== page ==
What's the problem?
Dementia affects millions of people in Europe and the number is continually rising. There is no cure currently available for people with dementia, while treatments for symptoms work only for some people and for a short period. This is not for want of trying; pharmaceutical companies spent years, and upwards of EUR 10 billion, looking for an effective treatment for Alzheimer’s disease, without success.
What is IMI doing about it?
IMI has over 20 projects in this area accounting for around 10 % of IMI’s budget. Most focus on Alzheimer’s disease, the most prevalent cause of dementia, but we also have projects on other dementia causing conditions such as Parkinson’s and Huntington’s disease. The projects cover the whole spectrum of medical research and drug development, and patients play an active role in many projects, bringing their knowledge and experience of their disease to the table.
Given the complexity of the brain and nervous system, it is unsurprising that many of our projects are unravelling the role of specific genes and proteins in disease. Other projects are exploring ways of identifying people at greatest risk of developing dementia and on how to improve diagnosis, management and development of novel treatments. We also have projects applying a ‘big data’ approach to progress in the area.
Our research is...
|...translating scientific findings into new treatments||ADAPTED, IMPRIND and PHAGO have made important discoveries about the function of the APOE gene, a well-established risk factor for Alzheimer's, as well as the key mechanisms involved in tau protein misfolding and neuroinflammation. They have translated their findings into new tools, assays and platforms for finding treatment candidates more quickly and cheaply. EQIPD is developing ways to improve the quality of evidence generation in preclinical research to support successful translation to the clinic, thus helping cutting down on the high failure rate in trials of potential dementia drugs.|
|…categorising dementia into different subtypes based on underlying biology||It is clear that AD and other neurodegenerative diseases should be considered not as single diseases but as syndromes. We need to be able to classify patients based on their individual quantitative biological traits. AETIONOMY, EMIF-AD and PRISM have identified groups of patients with the same neurodegenerative disease but who differ significantly from each other, taking us closer to personalised treatments.|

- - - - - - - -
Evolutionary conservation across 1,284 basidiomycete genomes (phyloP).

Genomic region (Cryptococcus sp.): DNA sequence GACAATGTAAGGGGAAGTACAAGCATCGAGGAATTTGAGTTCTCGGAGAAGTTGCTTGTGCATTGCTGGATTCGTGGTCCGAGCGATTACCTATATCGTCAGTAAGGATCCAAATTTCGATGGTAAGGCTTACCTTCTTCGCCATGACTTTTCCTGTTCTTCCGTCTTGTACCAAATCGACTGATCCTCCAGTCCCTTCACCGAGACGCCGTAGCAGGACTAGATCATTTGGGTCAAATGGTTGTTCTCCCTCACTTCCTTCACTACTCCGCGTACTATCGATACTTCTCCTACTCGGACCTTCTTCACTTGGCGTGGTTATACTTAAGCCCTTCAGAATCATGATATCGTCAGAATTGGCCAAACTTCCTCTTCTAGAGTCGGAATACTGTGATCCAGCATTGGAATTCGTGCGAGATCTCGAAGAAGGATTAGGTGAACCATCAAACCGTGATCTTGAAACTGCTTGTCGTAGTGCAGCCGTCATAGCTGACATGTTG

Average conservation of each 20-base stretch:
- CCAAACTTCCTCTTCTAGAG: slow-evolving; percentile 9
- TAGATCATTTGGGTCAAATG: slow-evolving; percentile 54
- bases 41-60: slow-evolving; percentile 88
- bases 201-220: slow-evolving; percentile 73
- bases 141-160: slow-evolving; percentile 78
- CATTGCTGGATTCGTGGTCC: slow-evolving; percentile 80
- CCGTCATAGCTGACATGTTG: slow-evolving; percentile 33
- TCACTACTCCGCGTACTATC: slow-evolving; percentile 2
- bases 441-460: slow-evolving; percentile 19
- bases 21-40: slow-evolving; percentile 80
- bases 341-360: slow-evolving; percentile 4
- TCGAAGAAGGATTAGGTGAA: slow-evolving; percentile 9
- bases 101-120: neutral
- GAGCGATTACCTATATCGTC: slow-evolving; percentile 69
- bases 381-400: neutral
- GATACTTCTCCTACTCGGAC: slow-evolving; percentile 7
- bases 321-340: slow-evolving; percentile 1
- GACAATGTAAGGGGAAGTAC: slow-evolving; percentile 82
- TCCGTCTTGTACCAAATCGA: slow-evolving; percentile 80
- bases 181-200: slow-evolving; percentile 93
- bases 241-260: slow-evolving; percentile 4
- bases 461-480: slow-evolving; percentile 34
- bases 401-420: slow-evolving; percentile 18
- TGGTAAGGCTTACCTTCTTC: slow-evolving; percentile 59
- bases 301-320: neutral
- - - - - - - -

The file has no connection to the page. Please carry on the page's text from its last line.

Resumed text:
|…reducing the high failure rate of clinical trials of dementia drugs||Blood-based biomarkers of cognitive decline identified by EMIF-AD can improve patient selection for clinical trials, while PRISM has shown how passive data from smartphone apps and personal devices can assess social functioning in a more natural setting. RADAR-AD's digital platform can track changes in cognitive and functional abilities. See also: EPAD's platform for more efficient enrolment of participants, AMYPAD's work on the optimal use of β-amyloid PET imaging for more efficient and cheaper trials, and AETIONOMY ‘Virtual Patient Cohorts’.|
|…generating invaluable resources and infrastructure to feed future research||EPAD and AETIONOMY have left behind invaluable datasets, while biobanks from the project, as well as those from ADAPTED, are accessible to any researcher who needs them, and are delivering insights into Alzheimer's that will continue to generate data after the projects' end. EBiSC2 has made more than 900 human-inducible pluripotent stem cell (hiPSC) available to the research community and EPAD's Trial Delivery Centres is a connected and certified network of sites that aare qualified to run clinical trials in Alzheimer’s disease. ROADMAP created a sophisticated interactive data visualisation tool called the Data Cube that synthesises data sources from around Europe. See also the EPAD Academy and EQIPD training modules, which are helping train a new generation of researchers, and the Decision Tool from NEURONET, which helps researchers get ready for engagement with regulatory and HTA bodies.|
An SME partner in the IMI PHAGO project filed a patent application with the European Patent Office for an improved protocol for generating high numbers of human microglia, implicated in Alzheimer’s disease, from induced pluripotent stem cells (iPSCs).
The PHAGO project identified two genes that might have a significant impact on Alzheimer's disease development and progression.
The MOPEAD project research identified the best mix of methods for spotting early cases in the population and directing them towards services that can diagnose, educate and treat them.
AMYPAD researchers showed that a ‘visual read’ of PET scans using radioactive diagnostic tracer flutemetamol can go beyond simple yes-or-no determination of the presence of Alzheimer’s hallmark protein.
PRISM is in talks with the EMA on the use of data from smartphones and wearables as biomarkers of social functioning in neuropsychiatric disorders.
The inaccessible brain